What Marketers Need to Know About Generation Z

A group of young people spending time together Recent strides to typify Millennials have had mixed results. Most have been hits and misses, all driven by the desire to master a unique demographic of consumers. However, as the Millennial generation begins taking on their second jobs and worrying about starting families, a new crew is taking over, giving marketers a new kind of headache. Ladies and gentlemen, let’s welcome the Generation Z.

What is Generation Z?

This demographic includes those who are born between the mid-1990s and early 2000s. They’re kind of young, but they have quickly become a significant segment of the buying public. This generation relies heavily on digital interaction, and opportunities for brand penetration with them are plenty. A study by Kantar Millward Brown revealed some fascinating traits.

Likes Traditional Advertising

Despite gaining consciousness at a time when smartphones were necessary, this generation still listens to traditional TV and radio ads. While they dislike advertising and are more likely to be suspicious, it is interesting that they’d prefer traditional ads over new channels.

Advertising on their turf are the ones they dislike the most: search advertising and video ads for both mobile and desktop score low for agreeability. SMS advertising, with unmatched smartphone penetration, presents more opportunities.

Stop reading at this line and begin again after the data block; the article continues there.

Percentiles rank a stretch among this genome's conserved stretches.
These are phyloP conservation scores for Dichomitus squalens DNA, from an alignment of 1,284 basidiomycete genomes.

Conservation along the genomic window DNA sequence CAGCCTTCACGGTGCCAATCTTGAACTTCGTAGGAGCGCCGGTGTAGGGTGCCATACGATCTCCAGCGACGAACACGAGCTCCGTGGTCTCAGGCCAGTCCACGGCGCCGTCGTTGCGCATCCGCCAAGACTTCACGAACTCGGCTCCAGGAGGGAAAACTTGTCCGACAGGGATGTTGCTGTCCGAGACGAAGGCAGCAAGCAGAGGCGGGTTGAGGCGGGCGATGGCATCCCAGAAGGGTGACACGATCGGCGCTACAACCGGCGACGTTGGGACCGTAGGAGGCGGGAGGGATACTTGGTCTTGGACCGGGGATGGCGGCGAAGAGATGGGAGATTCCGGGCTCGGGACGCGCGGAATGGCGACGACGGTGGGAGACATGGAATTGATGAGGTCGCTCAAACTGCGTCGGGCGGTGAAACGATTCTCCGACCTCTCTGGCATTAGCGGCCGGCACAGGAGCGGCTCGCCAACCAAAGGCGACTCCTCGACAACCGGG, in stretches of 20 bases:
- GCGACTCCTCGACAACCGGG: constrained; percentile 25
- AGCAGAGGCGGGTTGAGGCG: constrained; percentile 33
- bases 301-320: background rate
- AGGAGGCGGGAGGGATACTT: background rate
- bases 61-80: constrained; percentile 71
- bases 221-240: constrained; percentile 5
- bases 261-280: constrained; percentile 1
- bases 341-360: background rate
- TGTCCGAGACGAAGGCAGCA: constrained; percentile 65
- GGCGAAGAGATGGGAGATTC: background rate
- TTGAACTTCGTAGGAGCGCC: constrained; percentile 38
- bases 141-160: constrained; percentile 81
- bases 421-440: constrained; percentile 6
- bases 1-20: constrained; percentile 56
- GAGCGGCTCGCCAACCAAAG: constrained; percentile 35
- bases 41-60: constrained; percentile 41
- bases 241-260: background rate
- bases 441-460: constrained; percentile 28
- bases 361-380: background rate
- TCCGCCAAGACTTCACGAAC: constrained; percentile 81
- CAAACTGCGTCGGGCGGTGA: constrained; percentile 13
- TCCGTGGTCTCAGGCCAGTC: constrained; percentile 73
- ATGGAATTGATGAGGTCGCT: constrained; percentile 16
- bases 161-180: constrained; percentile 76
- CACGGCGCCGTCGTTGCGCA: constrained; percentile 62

Consumes Digital Content

The reason behind this aversion is most likely exposure. The Generation Z has earned consciousness in an already connected world, where the capacity for online advertising is already reaching a breaking point. Ads on web pages or other online content have lost their luster due to volume.

How to Win?

Marketing to Generation Z is a unique challenge that is, at times, so disconnected from the more familiar Millennial marketing. Innovation is definitely attention-grabbing; VR is particularly attractive to these young ones. They also love things they can participate in instead of just passively consume (e.g. Ice Bucket Challenge, Mannequin challenge, and all those “challenges”).

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There is no surefire way to market to Generation Z. Just as with Millennials, it will be an A/B testing that will determine the most effective ways to do so. The pointers above can help you sidestep fatal mistakes.